• Consider partnering ELL students with other students who speak the same language for discussion. This allows them to have more meaningful discussions in their native language.

B. Unpacking Learning Targets (2 minutes)

  • Focus students' attention on the learning targets. Read the targets aloud as students quietly read along:

* "I can interpret information from cascading consequences about the use of DDT."

* "I can integrate information from cascading consequences to grow my understanding of DDT."

* "I can describe the expectations for a Fishbowl discussion."

  • Ask the students to identify important words in the learning targets. Circle the words interpretintegrate, and describe.
  • Explain that this lesson will focus on using information about DDT that they have identified and written on their two Cascading Consequences charts.
  • Explain that today they will use that information more deeply. They will interpret or explain the information they found in different resources and use it to integrate or combine different pieces of information to help form opinions or take positions on a topic. They will describe or share what they have learned.
  • Define interpret (v) as a way "to explain the meaning of something."
  • Define integrate (v) as a way "to combine (two or more things) to form or create something."
  • Define describe (v) as a way to represent or give an account of something in words.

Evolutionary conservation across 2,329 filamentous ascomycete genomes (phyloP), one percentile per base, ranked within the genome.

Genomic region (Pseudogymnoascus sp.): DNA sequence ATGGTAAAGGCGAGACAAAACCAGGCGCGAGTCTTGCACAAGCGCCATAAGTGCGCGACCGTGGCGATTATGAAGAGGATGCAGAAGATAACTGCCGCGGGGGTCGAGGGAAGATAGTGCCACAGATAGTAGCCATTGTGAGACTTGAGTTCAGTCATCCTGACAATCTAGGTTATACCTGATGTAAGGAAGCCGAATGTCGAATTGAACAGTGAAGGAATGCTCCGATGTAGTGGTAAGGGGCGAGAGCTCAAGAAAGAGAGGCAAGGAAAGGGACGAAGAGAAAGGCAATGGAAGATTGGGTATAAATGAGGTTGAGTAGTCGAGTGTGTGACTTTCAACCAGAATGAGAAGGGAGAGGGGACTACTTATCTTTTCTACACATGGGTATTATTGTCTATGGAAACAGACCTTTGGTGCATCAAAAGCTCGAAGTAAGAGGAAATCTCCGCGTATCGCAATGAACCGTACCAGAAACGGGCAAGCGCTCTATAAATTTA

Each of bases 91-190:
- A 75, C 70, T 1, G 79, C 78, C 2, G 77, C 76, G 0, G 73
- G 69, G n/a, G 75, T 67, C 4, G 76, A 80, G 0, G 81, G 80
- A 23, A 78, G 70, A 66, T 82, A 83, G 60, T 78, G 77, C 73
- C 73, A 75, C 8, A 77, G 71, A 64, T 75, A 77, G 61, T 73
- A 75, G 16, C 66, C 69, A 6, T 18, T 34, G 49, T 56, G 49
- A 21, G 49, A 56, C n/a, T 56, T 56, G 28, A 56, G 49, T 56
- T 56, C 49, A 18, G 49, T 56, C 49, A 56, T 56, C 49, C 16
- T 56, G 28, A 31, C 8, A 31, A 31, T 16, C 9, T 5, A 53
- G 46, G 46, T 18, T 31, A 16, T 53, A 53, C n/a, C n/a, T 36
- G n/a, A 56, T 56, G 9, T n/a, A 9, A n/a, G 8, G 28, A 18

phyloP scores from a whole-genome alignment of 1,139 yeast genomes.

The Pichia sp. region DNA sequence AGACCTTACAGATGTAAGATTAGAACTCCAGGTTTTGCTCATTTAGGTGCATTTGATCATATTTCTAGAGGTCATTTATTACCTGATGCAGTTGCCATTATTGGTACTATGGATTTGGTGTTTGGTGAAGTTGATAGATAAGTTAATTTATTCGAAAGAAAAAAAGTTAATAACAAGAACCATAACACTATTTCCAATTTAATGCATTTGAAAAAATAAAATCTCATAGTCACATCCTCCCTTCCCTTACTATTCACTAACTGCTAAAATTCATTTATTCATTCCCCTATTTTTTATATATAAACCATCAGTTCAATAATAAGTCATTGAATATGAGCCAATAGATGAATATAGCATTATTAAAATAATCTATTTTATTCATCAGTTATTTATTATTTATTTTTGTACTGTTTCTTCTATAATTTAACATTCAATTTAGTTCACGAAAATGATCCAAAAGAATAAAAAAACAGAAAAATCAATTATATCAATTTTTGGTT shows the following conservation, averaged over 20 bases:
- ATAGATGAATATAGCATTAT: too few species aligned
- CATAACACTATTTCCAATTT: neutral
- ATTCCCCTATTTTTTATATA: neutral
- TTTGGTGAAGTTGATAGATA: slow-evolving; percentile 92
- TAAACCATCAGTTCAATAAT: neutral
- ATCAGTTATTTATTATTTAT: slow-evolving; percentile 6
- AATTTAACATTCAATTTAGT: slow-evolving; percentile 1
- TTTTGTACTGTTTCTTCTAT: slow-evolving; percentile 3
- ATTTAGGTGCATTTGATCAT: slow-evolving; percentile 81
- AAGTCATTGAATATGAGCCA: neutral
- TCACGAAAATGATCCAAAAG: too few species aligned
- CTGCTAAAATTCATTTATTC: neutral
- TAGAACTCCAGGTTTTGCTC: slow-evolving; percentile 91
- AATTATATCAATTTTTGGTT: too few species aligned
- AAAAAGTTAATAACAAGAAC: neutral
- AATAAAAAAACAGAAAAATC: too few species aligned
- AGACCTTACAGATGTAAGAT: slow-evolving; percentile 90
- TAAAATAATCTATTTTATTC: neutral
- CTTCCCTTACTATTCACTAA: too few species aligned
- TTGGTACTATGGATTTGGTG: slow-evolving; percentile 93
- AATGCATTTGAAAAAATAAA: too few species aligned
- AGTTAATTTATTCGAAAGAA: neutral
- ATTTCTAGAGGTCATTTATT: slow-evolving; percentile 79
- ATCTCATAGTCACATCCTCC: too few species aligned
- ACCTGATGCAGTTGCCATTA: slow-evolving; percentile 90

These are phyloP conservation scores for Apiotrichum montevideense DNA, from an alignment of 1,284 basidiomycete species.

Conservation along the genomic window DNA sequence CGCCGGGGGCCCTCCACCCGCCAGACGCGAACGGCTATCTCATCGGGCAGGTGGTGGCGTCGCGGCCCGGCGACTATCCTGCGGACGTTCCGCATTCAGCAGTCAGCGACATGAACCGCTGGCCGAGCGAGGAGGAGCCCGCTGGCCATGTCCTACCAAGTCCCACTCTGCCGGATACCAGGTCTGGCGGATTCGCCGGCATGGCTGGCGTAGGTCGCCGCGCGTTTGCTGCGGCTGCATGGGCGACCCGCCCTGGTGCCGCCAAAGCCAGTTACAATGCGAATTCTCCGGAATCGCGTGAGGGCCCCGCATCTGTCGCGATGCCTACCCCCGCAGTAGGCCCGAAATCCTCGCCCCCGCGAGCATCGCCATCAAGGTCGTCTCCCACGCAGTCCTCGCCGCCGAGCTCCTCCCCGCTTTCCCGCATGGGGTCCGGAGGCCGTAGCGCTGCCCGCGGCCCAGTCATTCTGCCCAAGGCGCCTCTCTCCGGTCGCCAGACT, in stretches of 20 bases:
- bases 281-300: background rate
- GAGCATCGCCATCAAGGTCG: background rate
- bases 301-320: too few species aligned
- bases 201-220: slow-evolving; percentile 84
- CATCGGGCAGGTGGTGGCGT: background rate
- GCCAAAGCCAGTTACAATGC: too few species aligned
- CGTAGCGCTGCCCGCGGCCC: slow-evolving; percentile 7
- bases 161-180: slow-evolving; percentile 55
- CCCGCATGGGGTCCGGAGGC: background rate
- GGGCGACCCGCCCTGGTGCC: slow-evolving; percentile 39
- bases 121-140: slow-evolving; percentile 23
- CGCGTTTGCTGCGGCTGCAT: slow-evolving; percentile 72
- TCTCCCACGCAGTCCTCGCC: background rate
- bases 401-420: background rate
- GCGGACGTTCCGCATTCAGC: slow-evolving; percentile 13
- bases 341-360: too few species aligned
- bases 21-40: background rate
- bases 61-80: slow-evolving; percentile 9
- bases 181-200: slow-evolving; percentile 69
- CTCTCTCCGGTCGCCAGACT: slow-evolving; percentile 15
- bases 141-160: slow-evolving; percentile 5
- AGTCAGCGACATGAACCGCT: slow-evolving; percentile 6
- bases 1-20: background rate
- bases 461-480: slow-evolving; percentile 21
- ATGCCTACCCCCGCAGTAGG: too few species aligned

• Tell students that this is important as they use the knowledge they have acquired about the use of DDT in our world. This helps them decide how to address the issue and persuade others to consider their thoughts as they participate in a Fishbowl discussion.

Work Time

Work Time

A. Interpreting Cascading Consequences Charts (15 minutes)

  • Focus students on their two charts: Benefits of DDT Cascading Consequences chart and Harmful Effects of DDT Cascading Consequences chart.
  • Explain that the information on the Cascading Consequences charts can be useful for interpreting and integrating claims and evidence for their discussion. Tell students that this information is helpful in developing opinions or ways to speak out about an important viewpoint.
  • Use a document camera to model ways to determine if claims, evidence, and resources are cited on each of the Cascading Consequences charts.
  • Identify the main topic on each Cascading Consequences chart: Benefits of DDT and Harmful Effects of DDT.
  • Ask students to look for claims on each of their charts.
  • Use equity sticks to ask students to identify and share a claim they have written. Demonstrate how an arrow should be drawn from the main topic to a claim.
  • Invite students to now look for evidence that supports that claim. Continue to use equity sticks, asking students to share evidence they have included and how an arrow should be used to connect that evidence to the claim it supports.
  • Encourage students to look at evidence from different resources. Ask if that evidence supports claims from other resources. Tell students to draw arrows to show how evidence from one resource may support a claim from another resource.